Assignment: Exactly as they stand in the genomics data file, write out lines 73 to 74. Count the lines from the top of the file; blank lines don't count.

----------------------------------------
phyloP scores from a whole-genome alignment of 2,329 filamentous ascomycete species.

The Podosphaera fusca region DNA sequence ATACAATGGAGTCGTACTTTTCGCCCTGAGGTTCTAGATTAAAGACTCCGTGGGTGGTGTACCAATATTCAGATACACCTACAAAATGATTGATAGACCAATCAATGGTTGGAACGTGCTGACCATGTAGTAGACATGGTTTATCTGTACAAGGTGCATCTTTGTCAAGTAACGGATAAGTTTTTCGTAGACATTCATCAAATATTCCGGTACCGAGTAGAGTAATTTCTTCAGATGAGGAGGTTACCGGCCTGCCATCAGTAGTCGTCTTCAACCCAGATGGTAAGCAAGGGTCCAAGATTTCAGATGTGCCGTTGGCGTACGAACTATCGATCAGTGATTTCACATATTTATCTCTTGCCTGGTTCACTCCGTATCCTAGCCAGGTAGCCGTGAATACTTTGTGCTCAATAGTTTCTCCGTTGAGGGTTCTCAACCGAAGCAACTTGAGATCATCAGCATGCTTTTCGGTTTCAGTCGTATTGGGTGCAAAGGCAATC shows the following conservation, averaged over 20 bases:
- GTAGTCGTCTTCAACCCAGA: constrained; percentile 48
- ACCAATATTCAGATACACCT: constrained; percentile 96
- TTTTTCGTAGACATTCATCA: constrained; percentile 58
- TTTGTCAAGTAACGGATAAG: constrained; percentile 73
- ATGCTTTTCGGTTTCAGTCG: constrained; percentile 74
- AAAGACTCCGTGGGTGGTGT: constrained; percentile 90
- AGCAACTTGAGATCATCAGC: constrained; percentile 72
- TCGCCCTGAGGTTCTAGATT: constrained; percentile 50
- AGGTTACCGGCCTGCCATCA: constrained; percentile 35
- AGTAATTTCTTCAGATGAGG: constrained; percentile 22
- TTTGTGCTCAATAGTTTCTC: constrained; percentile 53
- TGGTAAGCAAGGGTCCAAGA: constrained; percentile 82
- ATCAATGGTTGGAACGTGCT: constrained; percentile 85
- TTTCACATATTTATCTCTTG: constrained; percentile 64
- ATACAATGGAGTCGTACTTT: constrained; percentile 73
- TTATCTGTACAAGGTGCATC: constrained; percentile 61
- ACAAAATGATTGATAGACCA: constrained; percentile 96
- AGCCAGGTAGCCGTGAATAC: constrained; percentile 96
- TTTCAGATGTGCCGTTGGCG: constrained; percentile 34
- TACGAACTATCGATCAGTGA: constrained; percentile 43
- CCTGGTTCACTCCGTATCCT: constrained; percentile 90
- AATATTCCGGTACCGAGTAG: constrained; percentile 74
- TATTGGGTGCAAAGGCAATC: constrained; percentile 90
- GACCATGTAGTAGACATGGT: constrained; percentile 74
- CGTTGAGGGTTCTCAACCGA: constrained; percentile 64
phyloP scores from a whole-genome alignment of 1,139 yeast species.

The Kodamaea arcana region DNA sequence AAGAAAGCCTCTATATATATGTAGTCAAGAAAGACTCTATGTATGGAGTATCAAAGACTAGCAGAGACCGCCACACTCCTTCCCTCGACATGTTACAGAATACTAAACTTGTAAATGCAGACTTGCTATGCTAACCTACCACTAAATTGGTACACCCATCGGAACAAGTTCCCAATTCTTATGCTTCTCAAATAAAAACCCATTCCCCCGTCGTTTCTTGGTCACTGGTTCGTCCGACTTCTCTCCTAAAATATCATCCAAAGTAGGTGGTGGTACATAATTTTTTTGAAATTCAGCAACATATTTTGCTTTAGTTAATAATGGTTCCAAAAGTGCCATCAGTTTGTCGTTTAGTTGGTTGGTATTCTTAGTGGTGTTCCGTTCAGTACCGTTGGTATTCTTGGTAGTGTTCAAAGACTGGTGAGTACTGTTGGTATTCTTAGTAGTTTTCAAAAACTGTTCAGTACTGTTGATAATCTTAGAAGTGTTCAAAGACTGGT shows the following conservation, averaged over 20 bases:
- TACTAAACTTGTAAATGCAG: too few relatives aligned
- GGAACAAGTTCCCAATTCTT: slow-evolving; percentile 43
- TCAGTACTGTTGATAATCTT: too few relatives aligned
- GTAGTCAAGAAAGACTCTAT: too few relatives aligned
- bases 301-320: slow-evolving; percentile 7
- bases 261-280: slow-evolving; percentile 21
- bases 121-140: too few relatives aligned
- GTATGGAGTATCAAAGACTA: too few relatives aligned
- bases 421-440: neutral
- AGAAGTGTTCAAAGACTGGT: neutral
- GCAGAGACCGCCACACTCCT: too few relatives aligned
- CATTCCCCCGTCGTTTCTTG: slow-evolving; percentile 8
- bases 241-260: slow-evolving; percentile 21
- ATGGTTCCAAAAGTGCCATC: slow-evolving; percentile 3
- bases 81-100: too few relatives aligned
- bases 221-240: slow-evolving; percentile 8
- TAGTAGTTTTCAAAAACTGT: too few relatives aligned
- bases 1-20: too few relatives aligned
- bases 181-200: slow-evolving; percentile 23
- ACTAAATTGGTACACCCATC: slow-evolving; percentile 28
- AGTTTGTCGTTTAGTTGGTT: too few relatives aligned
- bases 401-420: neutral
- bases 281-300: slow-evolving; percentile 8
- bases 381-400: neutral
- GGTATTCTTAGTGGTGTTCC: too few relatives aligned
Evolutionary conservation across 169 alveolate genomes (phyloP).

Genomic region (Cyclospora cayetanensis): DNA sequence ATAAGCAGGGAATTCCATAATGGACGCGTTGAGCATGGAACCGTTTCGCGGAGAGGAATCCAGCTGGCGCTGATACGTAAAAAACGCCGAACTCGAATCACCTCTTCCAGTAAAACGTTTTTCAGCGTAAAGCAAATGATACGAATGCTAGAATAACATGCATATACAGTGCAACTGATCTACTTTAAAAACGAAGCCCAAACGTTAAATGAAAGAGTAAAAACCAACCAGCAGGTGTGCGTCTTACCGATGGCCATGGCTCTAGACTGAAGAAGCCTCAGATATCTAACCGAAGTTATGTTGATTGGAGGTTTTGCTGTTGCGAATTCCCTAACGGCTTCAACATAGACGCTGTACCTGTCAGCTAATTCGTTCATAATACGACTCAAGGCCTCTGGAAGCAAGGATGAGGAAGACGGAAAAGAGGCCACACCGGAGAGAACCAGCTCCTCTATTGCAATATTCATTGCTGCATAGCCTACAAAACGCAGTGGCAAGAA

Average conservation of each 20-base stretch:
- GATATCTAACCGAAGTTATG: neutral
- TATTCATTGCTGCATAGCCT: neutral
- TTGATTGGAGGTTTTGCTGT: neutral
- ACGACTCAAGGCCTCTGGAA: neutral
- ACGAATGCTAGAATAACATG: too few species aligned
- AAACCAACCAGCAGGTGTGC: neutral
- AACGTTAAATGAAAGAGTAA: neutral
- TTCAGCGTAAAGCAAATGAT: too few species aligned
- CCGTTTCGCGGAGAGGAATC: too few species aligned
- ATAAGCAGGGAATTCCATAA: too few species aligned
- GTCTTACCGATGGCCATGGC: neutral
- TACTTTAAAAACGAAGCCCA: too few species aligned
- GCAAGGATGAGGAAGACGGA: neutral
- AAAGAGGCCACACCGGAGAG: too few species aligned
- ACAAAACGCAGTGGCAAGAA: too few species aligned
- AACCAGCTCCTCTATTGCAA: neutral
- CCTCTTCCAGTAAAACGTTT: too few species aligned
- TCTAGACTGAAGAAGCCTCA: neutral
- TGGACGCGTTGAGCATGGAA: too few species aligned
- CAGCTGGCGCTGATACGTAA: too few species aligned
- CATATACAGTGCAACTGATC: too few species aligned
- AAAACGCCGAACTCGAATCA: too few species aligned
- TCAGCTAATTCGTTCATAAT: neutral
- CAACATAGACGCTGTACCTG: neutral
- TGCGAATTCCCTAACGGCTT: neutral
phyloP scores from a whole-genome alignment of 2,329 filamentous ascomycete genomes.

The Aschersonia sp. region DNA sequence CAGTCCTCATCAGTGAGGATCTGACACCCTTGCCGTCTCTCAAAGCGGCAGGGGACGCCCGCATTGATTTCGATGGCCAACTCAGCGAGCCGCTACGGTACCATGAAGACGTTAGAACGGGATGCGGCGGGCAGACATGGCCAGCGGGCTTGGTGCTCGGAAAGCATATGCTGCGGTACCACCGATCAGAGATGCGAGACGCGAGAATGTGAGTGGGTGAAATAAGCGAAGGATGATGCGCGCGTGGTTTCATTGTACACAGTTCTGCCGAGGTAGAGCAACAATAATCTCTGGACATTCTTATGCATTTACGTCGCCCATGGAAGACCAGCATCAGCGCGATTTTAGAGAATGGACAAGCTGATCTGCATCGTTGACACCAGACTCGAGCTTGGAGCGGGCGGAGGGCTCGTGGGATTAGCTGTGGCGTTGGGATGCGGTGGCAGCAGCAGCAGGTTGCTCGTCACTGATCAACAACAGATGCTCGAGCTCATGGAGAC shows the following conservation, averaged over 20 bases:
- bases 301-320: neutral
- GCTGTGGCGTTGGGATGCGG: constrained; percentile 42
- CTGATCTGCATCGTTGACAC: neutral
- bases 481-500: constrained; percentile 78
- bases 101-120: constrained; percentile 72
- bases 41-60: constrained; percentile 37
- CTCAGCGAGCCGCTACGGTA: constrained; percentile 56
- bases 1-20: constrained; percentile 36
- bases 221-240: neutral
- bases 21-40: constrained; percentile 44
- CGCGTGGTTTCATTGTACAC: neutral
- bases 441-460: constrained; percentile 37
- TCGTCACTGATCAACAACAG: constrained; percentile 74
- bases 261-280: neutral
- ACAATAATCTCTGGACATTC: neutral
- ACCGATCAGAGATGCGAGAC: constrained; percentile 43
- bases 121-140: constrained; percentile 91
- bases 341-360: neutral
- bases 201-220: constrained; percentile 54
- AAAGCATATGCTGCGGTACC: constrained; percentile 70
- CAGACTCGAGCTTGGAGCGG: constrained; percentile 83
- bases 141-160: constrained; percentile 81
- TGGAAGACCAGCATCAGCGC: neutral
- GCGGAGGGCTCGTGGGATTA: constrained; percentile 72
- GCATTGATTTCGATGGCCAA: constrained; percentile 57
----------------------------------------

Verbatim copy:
- AACCAGCTCCTCTATTGCAA: neutral
- CCTCTTCCAGTAAAACGTTT: too few species aligned